Toddlers are told what to eat, how to act, what to wear, where to sleep… The list goes on and on and on. When they grab a toy to play with, that’s a choice they made for themselves, and forcing them to give it up, without even the respect of a conversation, can really leave them feeling defeated.

Young children are not inherently mean; they just have a tunnel vision and need to learn empathy, something I was unaware of until I became a mom.. As parents, we have to encourage our children to give a shit about things and people beyond themselves. By speaking to the crying child first, I am teaching my daughter to pay attention to and consider other people’s feelings. The hope is that children who learn the concept of empathy from an early age won’t vindictively hog toys later on. And it’s still a learning process — especially for me. I’ve definitely ripped a shovel out of my daughter’s hands to give it to another child. But I try to make that the exception, not the rule.

In the end, we’re all looking to accomplish the same thing: raising children who aren’t assholes. The “sharing-is-caring” mom and the “it’s-OK-not-to-share” mom both want their children to become kind and empathetic people who share with others; whether it’s of their time, their support, or their bag of organic yogurt covered pretzels.

So next time you see a tussle at the playground, you may consider approaching the situation differently. Or maybe not, and that’s okay. Just don’t get mad at me for enjoying my hot cup of coffee.

If you’re interested in learning more, I recommend: It’s OK Not to Share by Heather Shumaker and Your Self-Confident Baby by Magda Gerber.

Leslie Bruce

Leslie Bruce

Leslie Bruce is a New York Times bestselling author and an award-winning entertainment journalist. She’s the creator of online parenting platform Unpacified, which offers an unfiltered, humorous and raw perspective on modern motherhood. She previously worked as an editor at both Us Weekly magazine and The Hollywood Reporter. She’s appeared as a guest correspondent on shows such as The Talk, Access Hollywood, E! News, Good Morning America, and many more. Leslie lives in Los Angeles with her husband, her daughter and two rescue doodles.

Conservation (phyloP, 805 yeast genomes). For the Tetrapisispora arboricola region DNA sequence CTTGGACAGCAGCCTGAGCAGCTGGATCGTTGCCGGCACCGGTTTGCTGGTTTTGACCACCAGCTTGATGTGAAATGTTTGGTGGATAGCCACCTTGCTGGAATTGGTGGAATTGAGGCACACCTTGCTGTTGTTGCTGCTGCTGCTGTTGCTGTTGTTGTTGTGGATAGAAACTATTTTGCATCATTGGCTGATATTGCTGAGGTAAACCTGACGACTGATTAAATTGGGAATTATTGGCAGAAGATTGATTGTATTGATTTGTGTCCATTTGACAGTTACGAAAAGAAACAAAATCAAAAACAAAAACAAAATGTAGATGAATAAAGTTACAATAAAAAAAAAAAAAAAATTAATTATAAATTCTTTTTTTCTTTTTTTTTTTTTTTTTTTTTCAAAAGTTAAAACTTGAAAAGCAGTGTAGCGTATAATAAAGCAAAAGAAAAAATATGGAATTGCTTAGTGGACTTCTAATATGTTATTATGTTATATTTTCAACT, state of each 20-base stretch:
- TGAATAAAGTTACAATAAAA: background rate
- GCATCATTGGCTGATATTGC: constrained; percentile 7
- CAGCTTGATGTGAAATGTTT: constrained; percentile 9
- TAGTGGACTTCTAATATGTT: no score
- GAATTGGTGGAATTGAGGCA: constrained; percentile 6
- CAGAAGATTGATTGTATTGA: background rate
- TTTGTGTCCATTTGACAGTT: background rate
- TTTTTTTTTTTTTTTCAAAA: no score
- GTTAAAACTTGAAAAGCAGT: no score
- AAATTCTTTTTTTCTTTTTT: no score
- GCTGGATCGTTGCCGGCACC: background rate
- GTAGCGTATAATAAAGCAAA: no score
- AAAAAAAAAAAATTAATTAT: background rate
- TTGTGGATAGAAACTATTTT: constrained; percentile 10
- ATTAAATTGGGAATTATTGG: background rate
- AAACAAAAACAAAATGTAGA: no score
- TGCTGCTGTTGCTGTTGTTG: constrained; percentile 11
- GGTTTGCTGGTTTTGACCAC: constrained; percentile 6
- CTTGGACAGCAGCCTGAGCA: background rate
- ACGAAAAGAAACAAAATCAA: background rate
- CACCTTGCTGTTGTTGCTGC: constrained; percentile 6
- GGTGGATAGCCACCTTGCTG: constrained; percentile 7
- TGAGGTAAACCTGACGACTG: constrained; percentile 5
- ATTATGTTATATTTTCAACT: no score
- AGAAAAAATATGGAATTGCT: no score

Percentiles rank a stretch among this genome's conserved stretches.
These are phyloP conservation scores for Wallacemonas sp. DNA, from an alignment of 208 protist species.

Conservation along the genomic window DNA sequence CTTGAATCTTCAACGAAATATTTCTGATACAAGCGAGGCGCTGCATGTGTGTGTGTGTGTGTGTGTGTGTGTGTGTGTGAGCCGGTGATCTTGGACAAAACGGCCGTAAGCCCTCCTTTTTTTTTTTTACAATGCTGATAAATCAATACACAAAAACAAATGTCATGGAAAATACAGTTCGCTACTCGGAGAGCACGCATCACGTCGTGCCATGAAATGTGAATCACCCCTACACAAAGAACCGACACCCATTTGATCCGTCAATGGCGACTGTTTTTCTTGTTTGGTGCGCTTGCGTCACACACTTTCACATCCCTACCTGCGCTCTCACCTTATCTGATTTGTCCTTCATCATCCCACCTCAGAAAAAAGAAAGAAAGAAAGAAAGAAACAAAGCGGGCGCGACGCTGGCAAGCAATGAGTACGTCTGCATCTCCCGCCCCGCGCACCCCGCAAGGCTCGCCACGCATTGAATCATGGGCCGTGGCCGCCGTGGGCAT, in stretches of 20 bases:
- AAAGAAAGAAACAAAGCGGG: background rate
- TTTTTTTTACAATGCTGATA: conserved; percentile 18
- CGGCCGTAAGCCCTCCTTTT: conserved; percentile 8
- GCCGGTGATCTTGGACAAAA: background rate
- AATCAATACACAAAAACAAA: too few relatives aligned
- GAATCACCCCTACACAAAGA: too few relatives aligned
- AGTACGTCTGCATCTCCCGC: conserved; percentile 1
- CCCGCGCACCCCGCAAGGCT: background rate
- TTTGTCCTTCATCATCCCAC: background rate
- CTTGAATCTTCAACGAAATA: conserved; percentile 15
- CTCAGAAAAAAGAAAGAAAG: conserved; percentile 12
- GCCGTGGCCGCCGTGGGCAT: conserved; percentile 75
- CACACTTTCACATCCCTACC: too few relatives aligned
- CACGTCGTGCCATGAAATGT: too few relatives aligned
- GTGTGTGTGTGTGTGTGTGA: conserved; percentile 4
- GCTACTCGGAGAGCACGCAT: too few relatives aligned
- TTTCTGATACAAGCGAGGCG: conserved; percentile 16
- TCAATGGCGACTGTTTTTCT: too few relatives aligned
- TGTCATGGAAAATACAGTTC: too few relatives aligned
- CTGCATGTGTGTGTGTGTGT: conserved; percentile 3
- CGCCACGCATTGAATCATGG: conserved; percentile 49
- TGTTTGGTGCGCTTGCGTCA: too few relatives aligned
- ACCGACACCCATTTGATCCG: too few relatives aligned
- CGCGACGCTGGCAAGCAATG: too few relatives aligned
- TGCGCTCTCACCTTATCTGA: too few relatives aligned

Comments {9}

  1. So happy to see this! Just a few weeks ago, I told my husband, “I’m not buying into this mandatory sharing” but was apprehensive to tell mom friends since it would mean my toddler didn’t have to share with their toddler 😉 … I can now proceed with more confidence about my instincts on this. Thanks!

    Jenee Naquin
  2. Just wait till you meet the mom who thinks sharing is the only way and takes toys out of YOUR child’s hands to give to her own child because obviously you’re a lazy parent.

    Michelle Tamasa
  3. Interesting… What happens when one toddler begins to beat another toddler for not sharing? I suppose you go over then and break it up? What about when it’s not some random person and it’s a sibling or a daycare classmate or it’s not even their toy? Parents are expected to control selfish behaviors. I would not tell my friends that my toddler doesn’t have to mandatory share… I would just tell the truth “my toddler doesn’t care to share and I’m too new age to enforce good manners.”

    Hanadia Hudspeth
  4. This was really insightful. My son’s only 7 months now but I definitely want to use this to encourage him to be an independent, critical reader.

    Chelsie O.P. Washington
  5. How do you handle the situation where your daughter takes an object from another child? It’s kinda the opposite of sharing, but this is the situation I find myself in more often. Do you still hang back and let it resolve itself, or are do you get involved sooner?

    Lisa O.